1.1.1 Tunneling Effect

1.1.1 Tunneling Effect

The idea of particles tunneling appeared almost simultaneously with quantum mechanics. In classical mechanics, to describe a system of material points at a certain moment of time, it is enough to set every point coordinates and momentum components. In quantum mechanics it is in principle impossible to determine simultaneously coordinates and momentum components of even single point according to the He-isenberg uncertainty principle. To describe the system completely, an associated complex function is introduced in quantum mechanics (the wavefunction). The wavefunction , which is a function of time and all system particles position, is a solution of the wave Schrodinger equation. In order to use the system wavefunction, one should determine rather than . Then, the probability for finding particles in an elementary volume dxdydz is given by .

If particles impinge on a potential barrier of a limited width, the quantum mechanics predicts the effect of particles penetration through the potential barrier even if particle total energy is less than the barrier height which is unknown in classical physics.

Lets calculate the transparency of the rectangular barrier [1, 2]. Suppose that electrons of potential energy


impinge on the rectangular potential barrier and the total energy E is less than U0 (Fig. 1).

Fig. 1. Rectangular potential barrier and particle wave function .

The stationary Schrodinger equations can be written as follows


where , – wave vectors, – Planck's constant. The solution to the wave equation at can be expressed as a sum of incident and reflected waves , while solution at – as a transmitted wave . A general solution inside the potential barrier is written as . Constants a, b, c, d are determined from the wavefunction and continuity condition at and .

The barrier transmission coefficient can be naturally considered as a ratio of the transmitted electrons probability flux density to that one of the incident electrons. In the case under consideration this ratio is just equal to the squared wavefunction module at because the incident wave amplitude is assumed to be 1 and wave vectors of both incident and transmitted waves coincide.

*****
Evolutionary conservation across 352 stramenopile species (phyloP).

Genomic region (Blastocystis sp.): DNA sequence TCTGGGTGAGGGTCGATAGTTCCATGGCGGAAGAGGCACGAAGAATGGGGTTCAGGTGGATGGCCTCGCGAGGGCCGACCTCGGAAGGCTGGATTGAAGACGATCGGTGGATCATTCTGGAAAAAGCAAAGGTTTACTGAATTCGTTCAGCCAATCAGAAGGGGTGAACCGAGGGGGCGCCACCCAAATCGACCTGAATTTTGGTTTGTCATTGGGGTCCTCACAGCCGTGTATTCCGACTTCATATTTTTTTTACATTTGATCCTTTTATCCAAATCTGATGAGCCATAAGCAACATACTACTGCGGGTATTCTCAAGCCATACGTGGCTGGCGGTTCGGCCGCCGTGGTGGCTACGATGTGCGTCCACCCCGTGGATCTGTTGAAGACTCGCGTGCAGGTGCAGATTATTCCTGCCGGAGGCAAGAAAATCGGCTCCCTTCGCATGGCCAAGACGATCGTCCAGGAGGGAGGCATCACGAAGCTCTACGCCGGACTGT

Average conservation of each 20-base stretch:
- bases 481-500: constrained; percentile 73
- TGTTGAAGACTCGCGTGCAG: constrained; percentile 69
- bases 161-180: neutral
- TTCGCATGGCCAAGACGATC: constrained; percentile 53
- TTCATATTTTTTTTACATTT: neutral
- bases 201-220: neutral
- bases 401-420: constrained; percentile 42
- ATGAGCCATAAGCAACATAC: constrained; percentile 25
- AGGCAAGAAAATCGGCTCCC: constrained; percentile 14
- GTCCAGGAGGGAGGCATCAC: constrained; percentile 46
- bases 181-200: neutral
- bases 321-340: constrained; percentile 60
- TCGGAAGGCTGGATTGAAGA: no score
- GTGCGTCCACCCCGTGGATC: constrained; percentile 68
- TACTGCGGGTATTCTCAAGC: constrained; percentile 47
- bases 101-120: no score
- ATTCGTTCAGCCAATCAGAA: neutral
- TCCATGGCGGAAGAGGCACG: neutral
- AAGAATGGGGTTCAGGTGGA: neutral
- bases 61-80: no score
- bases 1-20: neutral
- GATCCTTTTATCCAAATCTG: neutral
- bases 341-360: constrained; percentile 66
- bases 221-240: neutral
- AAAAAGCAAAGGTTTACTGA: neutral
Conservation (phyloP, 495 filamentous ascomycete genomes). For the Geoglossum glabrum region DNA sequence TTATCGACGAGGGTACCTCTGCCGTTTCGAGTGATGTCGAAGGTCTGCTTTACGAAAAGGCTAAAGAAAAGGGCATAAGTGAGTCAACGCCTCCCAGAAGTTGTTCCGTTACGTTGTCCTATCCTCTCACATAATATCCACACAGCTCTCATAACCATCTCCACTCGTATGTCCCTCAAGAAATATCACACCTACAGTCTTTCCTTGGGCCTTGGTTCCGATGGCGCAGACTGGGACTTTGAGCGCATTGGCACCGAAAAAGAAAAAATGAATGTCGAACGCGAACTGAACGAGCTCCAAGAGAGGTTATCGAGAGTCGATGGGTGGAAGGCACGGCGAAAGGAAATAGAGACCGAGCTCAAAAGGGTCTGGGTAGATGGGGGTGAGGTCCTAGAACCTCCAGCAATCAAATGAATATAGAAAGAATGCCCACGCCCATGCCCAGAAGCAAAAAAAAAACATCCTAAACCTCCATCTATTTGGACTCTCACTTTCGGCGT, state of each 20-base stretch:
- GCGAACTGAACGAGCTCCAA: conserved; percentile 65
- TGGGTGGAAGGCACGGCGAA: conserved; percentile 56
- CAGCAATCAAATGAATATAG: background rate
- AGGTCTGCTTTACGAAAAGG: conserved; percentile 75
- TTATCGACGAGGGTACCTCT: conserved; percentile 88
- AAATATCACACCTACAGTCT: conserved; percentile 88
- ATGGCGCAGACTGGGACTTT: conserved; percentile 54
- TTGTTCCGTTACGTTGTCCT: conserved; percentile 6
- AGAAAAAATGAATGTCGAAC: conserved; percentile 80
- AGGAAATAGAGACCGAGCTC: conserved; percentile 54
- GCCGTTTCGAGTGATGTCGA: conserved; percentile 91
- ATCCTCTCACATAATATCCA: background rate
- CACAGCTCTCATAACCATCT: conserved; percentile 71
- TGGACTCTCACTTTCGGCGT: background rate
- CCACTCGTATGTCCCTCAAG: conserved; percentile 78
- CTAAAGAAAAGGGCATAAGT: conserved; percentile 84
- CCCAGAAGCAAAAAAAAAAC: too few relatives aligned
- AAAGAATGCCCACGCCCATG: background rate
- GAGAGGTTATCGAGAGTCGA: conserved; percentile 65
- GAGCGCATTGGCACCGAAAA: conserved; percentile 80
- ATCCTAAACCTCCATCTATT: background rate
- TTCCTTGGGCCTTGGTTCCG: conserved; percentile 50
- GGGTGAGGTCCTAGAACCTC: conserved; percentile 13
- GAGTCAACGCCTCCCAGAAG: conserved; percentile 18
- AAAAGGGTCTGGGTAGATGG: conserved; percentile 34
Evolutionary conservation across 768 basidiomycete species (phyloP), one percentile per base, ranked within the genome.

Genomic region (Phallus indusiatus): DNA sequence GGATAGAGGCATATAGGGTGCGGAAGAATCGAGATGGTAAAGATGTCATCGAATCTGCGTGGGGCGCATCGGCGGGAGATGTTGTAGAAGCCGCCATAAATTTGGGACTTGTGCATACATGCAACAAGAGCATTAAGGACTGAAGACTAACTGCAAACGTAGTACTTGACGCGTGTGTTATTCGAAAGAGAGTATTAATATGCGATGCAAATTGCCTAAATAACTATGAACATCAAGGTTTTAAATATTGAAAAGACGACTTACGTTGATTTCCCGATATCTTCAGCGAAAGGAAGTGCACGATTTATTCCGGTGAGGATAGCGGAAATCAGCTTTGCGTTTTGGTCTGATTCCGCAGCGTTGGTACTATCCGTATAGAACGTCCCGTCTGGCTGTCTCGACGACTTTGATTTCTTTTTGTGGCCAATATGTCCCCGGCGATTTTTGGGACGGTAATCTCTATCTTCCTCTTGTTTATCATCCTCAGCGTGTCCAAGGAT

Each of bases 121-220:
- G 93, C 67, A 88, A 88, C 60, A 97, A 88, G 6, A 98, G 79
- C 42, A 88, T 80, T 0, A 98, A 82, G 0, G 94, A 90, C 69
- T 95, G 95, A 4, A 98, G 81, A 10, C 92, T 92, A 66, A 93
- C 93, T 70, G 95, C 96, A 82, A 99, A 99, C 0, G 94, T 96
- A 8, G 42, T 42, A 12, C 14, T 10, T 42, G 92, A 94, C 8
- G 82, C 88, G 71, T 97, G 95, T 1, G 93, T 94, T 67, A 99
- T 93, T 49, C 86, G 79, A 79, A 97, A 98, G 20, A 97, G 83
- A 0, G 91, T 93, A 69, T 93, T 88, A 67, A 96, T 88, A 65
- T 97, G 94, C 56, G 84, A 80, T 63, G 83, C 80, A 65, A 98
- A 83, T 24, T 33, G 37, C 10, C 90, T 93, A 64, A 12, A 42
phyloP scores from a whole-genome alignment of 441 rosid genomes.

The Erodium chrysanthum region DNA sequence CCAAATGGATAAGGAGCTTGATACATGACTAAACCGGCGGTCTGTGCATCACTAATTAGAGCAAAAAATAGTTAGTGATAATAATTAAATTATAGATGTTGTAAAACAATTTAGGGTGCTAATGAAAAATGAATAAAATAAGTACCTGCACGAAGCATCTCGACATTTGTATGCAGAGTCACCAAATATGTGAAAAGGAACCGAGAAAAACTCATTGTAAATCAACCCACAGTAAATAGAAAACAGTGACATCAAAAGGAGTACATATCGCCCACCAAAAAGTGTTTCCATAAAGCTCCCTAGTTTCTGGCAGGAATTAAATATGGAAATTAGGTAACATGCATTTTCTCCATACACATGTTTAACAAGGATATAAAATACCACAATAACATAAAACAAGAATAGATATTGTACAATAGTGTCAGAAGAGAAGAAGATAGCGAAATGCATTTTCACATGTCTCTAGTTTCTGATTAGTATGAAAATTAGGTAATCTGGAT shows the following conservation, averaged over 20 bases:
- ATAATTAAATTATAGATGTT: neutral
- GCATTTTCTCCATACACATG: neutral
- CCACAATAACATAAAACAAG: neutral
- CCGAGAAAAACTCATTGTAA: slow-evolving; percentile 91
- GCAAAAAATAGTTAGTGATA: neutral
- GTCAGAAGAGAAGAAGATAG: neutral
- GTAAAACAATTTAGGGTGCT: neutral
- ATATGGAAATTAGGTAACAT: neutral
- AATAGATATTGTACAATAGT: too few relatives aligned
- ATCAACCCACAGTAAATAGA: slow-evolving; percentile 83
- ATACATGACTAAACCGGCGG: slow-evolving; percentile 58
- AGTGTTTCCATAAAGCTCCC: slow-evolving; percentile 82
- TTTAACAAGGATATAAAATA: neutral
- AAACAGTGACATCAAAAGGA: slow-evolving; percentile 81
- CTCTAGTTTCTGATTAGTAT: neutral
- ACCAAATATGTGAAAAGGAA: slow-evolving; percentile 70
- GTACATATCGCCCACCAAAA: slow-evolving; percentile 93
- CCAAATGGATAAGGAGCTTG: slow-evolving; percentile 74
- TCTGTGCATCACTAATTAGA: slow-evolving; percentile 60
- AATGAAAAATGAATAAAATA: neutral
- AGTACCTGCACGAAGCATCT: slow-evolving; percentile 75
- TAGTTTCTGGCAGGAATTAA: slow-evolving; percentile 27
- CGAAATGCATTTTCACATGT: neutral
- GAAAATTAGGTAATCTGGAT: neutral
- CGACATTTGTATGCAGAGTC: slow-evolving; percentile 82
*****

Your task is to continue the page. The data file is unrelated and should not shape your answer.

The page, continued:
If , then both and can be approximated to and (3) will be written as


where .

Thus, analytical calculation of the rectangular barrier transmission coefficient is rather a simple task. However, in many quantum mechanical problems it is necessary to find the transmission coefficient of the more complicated shape barrier. In this case, there is no common analytical solution for the D coefficient. Nevertheless, if the problem parameters satisfy the quasiclassical condition, the transmission coefficient can be calculated in a general form. (see chapter 1.1.2).


  • In quantum mechanics tunneling effect is particles penetration through the potential barrier even if particle total energy is less than the barrier height.
  • To calculate the transparency of the potential barrier, one should solve Shrodinger equation at continuity condition of wavefunction and its first derivative.
  • The transparency coefficient of the rectangular barrier decreases exponentially with the barrier width, when wave vectors of both incident and transmitted waves coincide.


  1. Sivuhin D.V. A General course of physics. Nauka, volume 5, chapter 1, 1988 (In Russian)
  2. Goldin L.L., Novikova H.I. The introduction in quantum physics. Nauka, 1988 (In Russian).